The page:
Work-Life Balance: How many hours should you work?

      Share by Email   Print this article   More sharing options  

by Dr Catherine Armstrong

The issue of work-life balance in the academic world has become more important in recent years. Employers now recognise that forcing staff to overwork leads to an unhealthy working environment and a high turnover of staff, not to mention disgruntled employees. Universities have now put programmes and initiatives in place to encourage staff to take personal time away from their jobs in their working week in order to develop themselves in other areas. This might involve starting new hobbies, learning a new skill, or simply having the chance to spend time with the family. An example of this is Manchester Metropolitan’s Mind, Body & Spirit events programme which encourages its staff to take personal development classes that are not related to work, such as language learning, sport and dance, arts and crafts, meditation and aromatherapy.

Other work-life balance initiatives directly relate to the working conditions of staff, such as allowing staff to work from home where appropriate.

These initiatives are supported by a recent Harvard University survey entitled ‘New Generations, New Priorities: the experience of Generation X faculty’. The survey interviewed 12 younger members of university faculty staff (i.e. the academic staff) and found out what their priorities were in their careers.

What did the survey find?

The respondents highlighted several interesting points. First, they did not want to work more than about nine hours per day and felt that it was possible to hold down an academic post by doing this. In fact, they argued that working more than 9 hours may lead to ‘diminishing returns’.

A second interesting conclusion was that this attitude was unique to the new generation of staff coming through (the younger members of the departments who had most recently received their doctorates). They identified older staff members as being happy to work longer hours and finding it difficult to say ‘no’ to more work.

Those interviewed also said that they were less likely to move long distances with their families to find new and better jobs. Having put down roots at one university, they would try to stay there for the long-term. Job-hopping held little attraction for these academics.

Generation gap?

The survey interviewed faculty members of the younger generation (i.e. those born between 1964 and 1980) and examined their unique approach to working, career prospects and work-life balance. They declared that they saw no actual generation clash with other colleagues, but they definitely highlighted some key differences in approach.

When the results of this survey were posted on the Chronicle website it produced a flurry of responses from those for whom this survey’s findings really did not seem accurate. Some posters commented that although younger and untenured staff might seem to leave after ‘jetting in’ to the department to do only a few hours teaching, they are actually working as hard, if not harder, than their older, tenured counterparts behind the scenes.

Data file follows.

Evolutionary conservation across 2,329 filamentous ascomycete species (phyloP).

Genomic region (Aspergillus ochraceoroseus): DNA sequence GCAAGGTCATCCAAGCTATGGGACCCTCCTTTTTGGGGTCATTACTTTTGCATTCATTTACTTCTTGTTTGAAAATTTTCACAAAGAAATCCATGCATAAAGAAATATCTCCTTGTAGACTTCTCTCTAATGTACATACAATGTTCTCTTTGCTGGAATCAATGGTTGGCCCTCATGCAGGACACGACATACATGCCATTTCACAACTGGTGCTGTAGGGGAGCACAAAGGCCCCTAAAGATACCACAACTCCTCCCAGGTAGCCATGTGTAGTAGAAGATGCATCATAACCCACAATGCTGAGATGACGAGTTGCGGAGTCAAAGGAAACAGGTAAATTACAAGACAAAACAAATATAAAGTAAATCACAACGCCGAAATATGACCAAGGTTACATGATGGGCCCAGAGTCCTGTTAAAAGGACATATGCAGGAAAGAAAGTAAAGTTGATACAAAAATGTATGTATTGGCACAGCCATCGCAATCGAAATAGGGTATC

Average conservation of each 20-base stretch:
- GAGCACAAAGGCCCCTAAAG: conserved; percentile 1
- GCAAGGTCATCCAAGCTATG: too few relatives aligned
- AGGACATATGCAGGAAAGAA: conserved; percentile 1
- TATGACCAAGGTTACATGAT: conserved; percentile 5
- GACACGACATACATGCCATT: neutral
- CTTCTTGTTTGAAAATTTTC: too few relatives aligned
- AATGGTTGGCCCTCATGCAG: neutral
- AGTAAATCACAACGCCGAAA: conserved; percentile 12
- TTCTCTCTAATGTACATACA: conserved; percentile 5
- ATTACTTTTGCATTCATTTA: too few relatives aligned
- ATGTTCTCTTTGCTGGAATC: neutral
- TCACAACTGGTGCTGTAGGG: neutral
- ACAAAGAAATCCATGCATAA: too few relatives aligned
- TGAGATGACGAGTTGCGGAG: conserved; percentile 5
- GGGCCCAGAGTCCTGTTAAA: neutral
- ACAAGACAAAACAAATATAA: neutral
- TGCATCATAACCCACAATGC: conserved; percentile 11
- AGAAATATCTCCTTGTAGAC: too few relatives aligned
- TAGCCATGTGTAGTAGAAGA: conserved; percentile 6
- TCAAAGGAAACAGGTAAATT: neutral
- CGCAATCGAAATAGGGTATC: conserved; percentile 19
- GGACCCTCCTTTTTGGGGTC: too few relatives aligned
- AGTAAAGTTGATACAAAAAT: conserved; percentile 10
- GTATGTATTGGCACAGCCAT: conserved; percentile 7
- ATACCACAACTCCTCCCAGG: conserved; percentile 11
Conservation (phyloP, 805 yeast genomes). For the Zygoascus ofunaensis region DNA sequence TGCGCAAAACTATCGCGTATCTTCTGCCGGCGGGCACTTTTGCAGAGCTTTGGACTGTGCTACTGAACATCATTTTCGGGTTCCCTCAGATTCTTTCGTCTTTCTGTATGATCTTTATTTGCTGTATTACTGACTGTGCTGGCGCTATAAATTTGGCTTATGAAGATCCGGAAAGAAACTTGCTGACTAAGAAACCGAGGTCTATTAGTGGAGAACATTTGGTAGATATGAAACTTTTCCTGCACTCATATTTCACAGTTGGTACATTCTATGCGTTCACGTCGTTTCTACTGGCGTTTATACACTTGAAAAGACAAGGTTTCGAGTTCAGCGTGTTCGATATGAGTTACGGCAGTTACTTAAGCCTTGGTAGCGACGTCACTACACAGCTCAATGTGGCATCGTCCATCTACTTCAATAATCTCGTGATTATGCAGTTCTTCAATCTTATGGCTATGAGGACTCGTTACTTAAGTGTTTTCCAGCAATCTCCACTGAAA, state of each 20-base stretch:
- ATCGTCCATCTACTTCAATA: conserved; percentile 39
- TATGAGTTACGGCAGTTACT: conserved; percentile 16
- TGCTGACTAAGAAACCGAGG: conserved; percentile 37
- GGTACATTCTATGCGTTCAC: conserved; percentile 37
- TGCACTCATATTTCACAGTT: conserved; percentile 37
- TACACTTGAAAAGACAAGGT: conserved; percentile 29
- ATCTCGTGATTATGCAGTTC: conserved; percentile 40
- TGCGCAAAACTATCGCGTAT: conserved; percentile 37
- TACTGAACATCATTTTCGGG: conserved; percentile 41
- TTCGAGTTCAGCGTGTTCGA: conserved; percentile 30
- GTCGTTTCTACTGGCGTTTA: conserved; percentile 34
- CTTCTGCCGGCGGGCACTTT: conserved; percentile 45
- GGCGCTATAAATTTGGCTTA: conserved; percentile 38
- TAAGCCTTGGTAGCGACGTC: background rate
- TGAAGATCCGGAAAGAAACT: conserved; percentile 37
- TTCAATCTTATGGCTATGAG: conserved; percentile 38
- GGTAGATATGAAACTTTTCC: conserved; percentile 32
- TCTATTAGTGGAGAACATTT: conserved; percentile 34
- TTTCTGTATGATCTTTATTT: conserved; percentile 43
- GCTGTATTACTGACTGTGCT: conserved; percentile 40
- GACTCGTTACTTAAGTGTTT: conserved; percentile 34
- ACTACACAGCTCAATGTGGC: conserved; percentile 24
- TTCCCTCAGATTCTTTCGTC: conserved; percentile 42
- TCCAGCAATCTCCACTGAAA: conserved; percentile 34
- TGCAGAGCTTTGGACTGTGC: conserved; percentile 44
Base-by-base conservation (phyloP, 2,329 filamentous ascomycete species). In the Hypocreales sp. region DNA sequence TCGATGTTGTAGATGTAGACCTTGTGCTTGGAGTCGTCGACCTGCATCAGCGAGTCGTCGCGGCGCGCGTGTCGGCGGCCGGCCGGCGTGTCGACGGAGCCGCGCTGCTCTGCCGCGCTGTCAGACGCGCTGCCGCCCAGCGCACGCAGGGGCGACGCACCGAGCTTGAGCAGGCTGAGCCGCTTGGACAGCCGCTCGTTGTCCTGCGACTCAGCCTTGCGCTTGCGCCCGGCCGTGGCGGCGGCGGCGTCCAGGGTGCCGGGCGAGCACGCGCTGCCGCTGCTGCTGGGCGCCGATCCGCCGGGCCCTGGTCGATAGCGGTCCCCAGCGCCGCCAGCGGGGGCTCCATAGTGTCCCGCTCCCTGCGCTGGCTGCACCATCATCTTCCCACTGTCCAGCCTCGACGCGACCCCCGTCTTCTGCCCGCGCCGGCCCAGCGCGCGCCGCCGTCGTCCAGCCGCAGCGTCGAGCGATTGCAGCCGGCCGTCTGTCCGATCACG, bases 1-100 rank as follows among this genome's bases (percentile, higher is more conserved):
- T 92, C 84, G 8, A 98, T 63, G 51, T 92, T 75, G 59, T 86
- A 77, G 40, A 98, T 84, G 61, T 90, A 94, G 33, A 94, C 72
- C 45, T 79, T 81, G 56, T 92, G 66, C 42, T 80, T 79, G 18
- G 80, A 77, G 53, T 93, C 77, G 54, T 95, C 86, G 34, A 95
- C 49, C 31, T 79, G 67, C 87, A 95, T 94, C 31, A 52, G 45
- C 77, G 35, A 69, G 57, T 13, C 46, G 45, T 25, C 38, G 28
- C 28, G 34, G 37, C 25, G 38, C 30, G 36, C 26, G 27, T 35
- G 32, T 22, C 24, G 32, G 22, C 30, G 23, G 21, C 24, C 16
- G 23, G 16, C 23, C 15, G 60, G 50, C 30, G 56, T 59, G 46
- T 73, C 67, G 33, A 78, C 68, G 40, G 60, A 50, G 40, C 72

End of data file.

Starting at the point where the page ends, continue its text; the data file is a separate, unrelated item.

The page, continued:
The job market is especially challenging for scholars at the start of their careers because they are expected to gain teaching experience (including all the preparation and marking) at the same time as publishing a number of articles or a book emerging from their doctorate, planning a new research project, and applying for research grants. Unlike tenured academics in permanent positions, they often do not get recognised with pay for these non-teaching activities.

Work long or work smart?

The other interesting response to this was the issue of working hours. Unsurprisingly, many people would say that they feel they work too hard and would enjoy taking a few hours off per week! Some people commenting on the article felt that those who were concerned about working fewer hours are not putting 100% into their work. And, of course, there are many other jobs that involve working long hours: doctors, nurses and school teachers are just such professions.

Most agreed that it was possible to use technology to ‘work smarter’ in order to prepare and present lectures in a shorter time, or streamline record keeping, for example. But there is also the necessity of getting your hard work noticed by your bosses. In every work place, there are those who wish to progress up the career ladder, and make the effort to be seen as being dedicated to the job. Leaving early if a task is complete or occasionally working from home should be an acceptable part of the work culture, but often it is not.

One of the study’s most important findings is that a good work-life balance is essential to job happiness. The key to achieving this is having strict boundaries on what is personal and family time so as to be able to switch off and say ‘no’ to work demands once in a while..

For more on this study please see Collaborative on Careers in Higher Education.


Share this article:

      Share by Email   Print this article   More sharing options  

What do you think about this article? Email your thoughts and feedback to us

Connect with us

method: articleAction method: setArticleToView